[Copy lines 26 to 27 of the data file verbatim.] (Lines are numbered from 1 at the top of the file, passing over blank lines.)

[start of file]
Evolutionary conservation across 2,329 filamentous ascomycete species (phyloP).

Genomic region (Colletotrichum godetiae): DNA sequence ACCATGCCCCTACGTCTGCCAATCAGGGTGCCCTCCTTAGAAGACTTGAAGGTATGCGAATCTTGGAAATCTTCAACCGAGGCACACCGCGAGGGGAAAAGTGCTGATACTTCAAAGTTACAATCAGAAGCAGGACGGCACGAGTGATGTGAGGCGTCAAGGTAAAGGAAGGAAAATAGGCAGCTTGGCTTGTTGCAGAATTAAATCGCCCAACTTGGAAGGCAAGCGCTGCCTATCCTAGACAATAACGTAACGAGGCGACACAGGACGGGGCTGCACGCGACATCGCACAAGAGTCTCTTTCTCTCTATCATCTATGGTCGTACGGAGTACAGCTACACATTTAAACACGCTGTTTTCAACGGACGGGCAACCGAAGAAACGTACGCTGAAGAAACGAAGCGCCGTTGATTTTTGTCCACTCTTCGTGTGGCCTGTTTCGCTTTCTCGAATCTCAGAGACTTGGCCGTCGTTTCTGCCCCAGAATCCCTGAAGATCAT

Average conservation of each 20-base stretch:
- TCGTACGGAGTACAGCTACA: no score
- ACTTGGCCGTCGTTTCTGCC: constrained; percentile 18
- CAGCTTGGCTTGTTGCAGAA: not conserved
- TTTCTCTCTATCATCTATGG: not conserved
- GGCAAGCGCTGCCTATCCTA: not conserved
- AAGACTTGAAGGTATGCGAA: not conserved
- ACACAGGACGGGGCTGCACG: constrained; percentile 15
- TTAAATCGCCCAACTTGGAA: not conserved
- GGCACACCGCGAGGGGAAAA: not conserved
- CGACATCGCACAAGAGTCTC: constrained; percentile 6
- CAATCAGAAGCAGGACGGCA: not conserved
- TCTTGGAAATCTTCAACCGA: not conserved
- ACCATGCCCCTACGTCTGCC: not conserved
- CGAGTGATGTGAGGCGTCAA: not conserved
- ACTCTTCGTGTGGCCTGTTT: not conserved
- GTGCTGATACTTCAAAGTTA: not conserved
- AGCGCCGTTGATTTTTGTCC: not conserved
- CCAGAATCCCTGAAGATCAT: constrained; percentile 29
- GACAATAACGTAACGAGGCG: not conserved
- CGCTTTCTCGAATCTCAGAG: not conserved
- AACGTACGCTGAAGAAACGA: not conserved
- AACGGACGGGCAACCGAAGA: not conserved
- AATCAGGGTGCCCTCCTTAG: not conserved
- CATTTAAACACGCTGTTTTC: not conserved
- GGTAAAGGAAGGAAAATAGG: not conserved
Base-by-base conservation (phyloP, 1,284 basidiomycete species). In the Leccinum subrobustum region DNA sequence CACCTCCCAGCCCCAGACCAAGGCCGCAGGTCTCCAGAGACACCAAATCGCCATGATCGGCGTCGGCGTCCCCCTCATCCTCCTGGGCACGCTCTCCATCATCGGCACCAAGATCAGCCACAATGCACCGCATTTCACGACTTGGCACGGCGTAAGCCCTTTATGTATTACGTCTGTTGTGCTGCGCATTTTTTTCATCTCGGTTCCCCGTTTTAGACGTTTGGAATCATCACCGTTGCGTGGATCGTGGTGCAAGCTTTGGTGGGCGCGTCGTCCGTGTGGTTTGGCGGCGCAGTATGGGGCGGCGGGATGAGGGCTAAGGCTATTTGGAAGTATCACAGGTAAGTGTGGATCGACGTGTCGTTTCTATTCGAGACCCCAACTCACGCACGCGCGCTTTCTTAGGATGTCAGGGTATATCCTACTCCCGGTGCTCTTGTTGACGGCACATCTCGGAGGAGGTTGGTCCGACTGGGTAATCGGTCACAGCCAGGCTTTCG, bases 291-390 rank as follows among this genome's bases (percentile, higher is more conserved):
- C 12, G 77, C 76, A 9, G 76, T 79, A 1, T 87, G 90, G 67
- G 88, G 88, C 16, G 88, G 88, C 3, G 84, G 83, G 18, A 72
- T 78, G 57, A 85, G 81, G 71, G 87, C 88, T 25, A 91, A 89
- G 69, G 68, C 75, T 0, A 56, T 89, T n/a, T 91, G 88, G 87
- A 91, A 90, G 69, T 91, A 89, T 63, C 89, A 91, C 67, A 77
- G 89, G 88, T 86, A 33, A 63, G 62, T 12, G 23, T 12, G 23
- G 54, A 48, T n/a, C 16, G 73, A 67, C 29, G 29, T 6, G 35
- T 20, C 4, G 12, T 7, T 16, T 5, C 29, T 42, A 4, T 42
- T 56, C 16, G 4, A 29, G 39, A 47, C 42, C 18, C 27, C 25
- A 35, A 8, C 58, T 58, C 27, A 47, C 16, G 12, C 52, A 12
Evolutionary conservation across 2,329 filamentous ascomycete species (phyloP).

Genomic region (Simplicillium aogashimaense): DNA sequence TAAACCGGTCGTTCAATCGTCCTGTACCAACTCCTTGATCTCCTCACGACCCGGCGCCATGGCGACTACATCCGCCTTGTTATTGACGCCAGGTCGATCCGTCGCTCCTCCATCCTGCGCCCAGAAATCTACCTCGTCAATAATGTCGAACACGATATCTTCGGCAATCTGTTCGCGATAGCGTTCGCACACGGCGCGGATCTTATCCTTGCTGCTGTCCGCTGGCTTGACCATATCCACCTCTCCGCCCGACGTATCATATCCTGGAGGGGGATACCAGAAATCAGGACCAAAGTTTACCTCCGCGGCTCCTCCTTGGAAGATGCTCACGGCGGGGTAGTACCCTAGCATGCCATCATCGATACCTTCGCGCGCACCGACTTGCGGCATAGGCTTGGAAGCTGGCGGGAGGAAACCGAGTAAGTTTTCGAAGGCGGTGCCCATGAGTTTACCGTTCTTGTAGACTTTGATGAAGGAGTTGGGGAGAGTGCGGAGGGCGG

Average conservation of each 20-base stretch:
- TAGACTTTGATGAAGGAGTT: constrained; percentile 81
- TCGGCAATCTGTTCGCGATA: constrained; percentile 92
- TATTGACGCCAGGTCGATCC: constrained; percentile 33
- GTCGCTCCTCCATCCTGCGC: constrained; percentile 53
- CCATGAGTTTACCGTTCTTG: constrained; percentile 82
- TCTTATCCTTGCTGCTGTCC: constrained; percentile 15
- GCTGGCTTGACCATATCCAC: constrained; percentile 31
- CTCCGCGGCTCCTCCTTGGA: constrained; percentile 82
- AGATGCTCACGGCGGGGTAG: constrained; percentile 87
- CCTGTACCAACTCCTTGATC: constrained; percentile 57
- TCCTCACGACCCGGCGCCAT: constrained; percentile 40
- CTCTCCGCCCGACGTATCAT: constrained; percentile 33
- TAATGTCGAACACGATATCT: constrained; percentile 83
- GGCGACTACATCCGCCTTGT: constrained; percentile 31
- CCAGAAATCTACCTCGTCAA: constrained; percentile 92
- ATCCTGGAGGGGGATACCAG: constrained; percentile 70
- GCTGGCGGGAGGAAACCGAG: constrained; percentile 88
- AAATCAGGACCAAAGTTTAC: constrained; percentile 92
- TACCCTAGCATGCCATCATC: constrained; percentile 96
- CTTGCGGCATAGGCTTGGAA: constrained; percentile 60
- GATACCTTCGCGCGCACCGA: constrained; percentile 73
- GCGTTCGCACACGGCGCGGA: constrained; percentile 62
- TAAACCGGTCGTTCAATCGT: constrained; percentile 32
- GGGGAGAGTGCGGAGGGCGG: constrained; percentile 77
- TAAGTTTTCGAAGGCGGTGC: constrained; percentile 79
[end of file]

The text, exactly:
- AATCAGGGTGCCCTCCTTAG: not conserved
- CATTTAAACACGCTGTTTTC: not conserved